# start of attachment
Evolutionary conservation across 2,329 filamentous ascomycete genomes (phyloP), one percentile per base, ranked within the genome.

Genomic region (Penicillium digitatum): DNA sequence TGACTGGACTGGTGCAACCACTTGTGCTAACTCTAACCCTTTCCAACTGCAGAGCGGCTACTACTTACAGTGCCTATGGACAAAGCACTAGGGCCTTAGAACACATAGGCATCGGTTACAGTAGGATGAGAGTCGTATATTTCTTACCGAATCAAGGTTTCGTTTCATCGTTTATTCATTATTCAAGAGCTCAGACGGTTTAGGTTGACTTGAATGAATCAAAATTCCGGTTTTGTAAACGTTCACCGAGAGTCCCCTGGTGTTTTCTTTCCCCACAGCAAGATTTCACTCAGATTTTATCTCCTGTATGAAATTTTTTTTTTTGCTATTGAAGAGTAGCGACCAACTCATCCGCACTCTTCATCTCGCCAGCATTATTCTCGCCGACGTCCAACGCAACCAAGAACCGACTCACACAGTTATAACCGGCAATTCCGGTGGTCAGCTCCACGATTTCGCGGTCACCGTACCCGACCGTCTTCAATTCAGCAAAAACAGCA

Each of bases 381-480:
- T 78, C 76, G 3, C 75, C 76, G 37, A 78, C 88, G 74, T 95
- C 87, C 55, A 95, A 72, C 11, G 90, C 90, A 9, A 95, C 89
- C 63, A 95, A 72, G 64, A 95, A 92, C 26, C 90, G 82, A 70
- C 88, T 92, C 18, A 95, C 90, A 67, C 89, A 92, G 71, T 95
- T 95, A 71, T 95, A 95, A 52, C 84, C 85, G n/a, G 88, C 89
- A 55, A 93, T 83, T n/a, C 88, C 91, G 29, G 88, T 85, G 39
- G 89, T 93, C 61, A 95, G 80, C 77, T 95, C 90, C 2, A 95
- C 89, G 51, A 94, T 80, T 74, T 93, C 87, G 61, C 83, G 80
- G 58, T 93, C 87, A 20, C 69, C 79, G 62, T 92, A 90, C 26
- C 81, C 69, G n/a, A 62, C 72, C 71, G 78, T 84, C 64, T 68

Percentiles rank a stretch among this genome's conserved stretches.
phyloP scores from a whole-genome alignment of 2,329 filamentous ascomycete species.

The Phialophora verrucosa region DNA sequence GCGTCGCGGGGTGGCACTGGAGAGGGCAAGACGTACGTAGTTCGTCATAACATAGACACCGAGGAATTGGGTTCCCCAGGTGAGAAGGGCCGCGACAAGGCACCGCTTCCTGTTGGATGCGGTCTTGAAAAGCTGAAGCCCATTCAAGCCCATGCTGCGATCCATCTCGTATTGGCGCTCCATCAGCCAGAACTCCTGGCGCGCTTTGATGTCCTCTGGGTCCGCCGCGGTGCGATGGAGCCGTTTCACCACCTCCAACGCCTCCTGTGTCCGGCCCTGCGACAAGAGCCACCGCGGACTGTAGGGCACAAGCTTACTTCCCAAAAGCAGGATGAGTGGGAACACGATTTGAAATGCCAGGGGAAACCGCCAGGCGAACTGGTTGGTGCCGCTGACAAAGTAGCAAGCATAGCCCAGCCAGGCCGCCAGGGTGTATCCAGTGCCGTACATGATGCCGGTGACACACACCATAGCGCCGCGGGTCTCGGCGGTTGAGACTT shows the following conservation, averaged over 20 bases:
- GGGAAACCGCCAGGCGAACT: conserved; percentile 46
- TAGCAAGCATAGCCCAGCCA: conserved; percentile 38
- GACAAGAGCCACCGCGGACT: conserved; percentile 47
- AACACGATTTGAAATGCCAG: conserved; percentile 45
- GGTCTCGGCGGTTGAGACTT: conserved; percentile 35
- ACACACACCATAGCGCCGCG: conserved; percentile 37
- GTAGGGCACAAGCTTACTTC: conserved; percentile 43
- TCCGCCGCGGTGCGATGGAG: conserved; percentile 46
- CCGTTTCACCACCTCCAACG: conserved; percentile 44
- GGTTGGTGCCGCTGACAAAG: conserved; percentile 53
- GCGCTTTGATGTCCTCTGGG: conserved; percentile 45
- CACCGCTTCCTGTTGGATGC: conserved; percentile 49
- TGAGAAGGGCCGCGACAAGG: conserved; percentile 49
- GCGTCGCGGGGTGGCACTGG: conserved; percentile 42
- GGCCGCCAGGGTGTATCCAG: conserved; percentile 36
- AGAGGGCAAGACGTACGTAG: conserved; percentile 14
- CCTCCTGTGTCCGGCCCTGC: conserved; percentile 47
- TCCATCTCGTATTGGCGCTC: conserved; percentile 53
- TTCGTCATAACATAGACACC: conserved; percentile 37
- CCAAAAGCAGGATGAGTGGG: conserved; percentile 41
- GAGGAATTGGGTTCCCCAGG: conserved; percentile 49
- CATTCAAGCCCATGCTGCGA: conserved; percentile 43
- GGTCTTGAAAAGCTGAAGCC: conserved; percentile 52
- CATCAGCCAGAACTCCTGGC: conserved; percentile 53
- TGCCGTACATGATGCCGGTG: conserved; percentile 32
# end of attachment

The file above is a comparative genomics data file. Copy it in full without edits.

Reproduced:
Evolutionary conservation across 2,329 filamentous ascomycete genomes (phyloP), one percentile per base, ranked within the genome.

Genomic region (Penicillium digitatum): DNA sequence TGACTGGACTGGTGCAACCACTTGTGCTAACTCTAACCCTTTCCAACTGCAGAGCGGCTACTACTTACAGTGCCTATGGACAAAGCACTAGGGCCTTAGAACACATAGGCATCGGTTACAGTAGGATGAGAGTCGTATATTTCTTACCGAATCAAGGTTTCGTTTCATCGTTTATTCATTATTCAAGAGCTCAGACGGTTTAGGTTGACTTGAATGAATCAAAATTCCGGTTTTGTAAACGTTCACCGAGAGTCCCCTGGTGTTTTCTTTCCCCACAGCAAGATTTCACTCAGATTTTATCTCCTGTATGAAATTTTTTTTTTTGCTATTGAAGAGTAGCGACCAACTCATCCGCACTCTTCATCTCGCCAGCATTATTCTCGCCGACGTCCAACGCAACCAAGAACCGACTCACACAGTTATAACCGGCAATTCCGGTGGTCAGCTCCACGATTTCGCGGTCACCGTACCCGACCGTCTTCAATTCAGCAAAAACAGCA

Each of bases 381-480:
- T 78, C 76, G 3, C 75, C 76, G 37, A 78, C 88, G 74, T 95
- C 87, C 55, A 95, A 72, C 11, G 90, C 90, A 9, A 95, C 89
- C 63, A 95, A 72, G 64, A 95, A 92, C 26, C 90, G 82, A 70
- C 88, T 92, C 18, A 95, C 90, A 67, C 89, A 92, G 71, T 95
- T 95, A 71, T 95, A 95, A 52, C 84, C 85, G n/a, G 88, C 89
- A 55, A 93, T 83, T n/a, C 88, C 91, G 29, G 88, T 85, G 39
- G 89, T 93, C 61, A 95, G 80, C 77, T 95, C 90, C 2, A 95
- C 89, G 51, A 94, T 80, T 74, T 93, C 87, G 61, C 83, G 80
- G 58, T 93, C 87, A 20, C 69, C 79, G 62, T 92, A 90, C 26
- C 81, C 69, G n/a, A 62, C 72, C 71, G 78, T 84, C 64, T 68

Percentiles rank a stretch among this genome's conserved stretches.
phyloP scores from a whole-genome alignment of 2,329 filamentous ascomycete species.

The Phialophora verrucosa region DNA sequence GCGTCGCGGGGTGGCACTGGAGAGGGCAAGACGTACGTAGTTCGTCATAACATAGACACCGAGGAATTGGGTTCCCCAGGTGAGAAGGGCCGCGACAAGGCACCGCTTCCTGTTGGATGCGGTCTTGAAAAGCTGAAGCCCATTCAAGCCCATGCTGCGATCCATCTCGTATTGGCGCTCCATCAGCCAGAACTCCTGGCGCGCTTTGATGTCCTCTGGGTCCGCCGCGGTGCGATGGAGCCGTTTCACCACCTCCAACGCCTCCTGTGTCCGGCCCTGCGACAAGAGCCACCGCGGACTGTAGGGCACAAGCTTACTTCCCAAAAGCAGGATGAGTGGGAACACGATTTGAAATGCCAGGGGAAACCGCCAGGCGAACTGGTTGGTGCCGCTGACAAAGTAGCAAGCATAGCCCAGCCAGGCCGCCAGGGTGTATCCAGTGCCGTACATGATGCCGGTGACACACACCATAGCGCCGCGGGTCTCGGCGGTTGAGACTT shows the following conservation, averaged over 20 bases:
- GGGAAACCGCCAGGCGAACT: conserved; percentile 46
- TAGCAAGCATAGCCCAGCCA: conserved; percentile 38
- GACAAGAGCCACCGCGGACT: conserved; percentile 47
- AACACGATTTGAAATGCCAG: conserved; percentile 45
- GGTCTCGGCGGTTGAGACTT: conserved; percentile 35
- ACACACACCATAGCGCCGCG: conserved; percentile 37
- GTAGGGCACAAGCTTACTTC: conserved; percentile 43
- TCCGCCGCGGTGCGATGGAG: conserved; percentile 46
- CCGTTTCACCACCTCCAACG: conserved; percentile 44
- GGTTGGTGCCGCTGACAAAG: conserved; percentile 53
- GCGCTTTGATGTCCTCTGGG: conserved; percentile 45
- CACCGCTTCCTGTTGGATGC: conserved; percentile 49
- TGAGAAGGGCCGCGACAAGG: conserved; percentile 49
- GCGTCGCGGGGTGGCACTGG: conserved; percentile 42
- GGCCGCCAGGGTGTATCCAG: conserved; percentile 36
- AGAGGGCAAGACGTACGTAG: conserved; percentile 14
- CCTCCTGTGTCCGGCCCTGC: conserved; percentile 47
- TCCATCTCGTATTGGCGCTC: conserved; percentile 53
- TTCGTCATAACATAGACACC: conserved; percentile 37
- CCAAAAGCAGGATGAGTGGG: conserved; percentile 41
- GAGGAATTGGGTTCCCCAGG: conserved; percentile 49
- CATTCAAGCCCATGCTGCGA: conserved; percentile 43
- GGTCTTGAAAAGCTGAAGCC: conserved; percentile 52
- CATCAGCCAGAACTCCTGGC: conserved; percentile 53
- TGCCGTACATGATGCCGGTG: conserved; percentile 32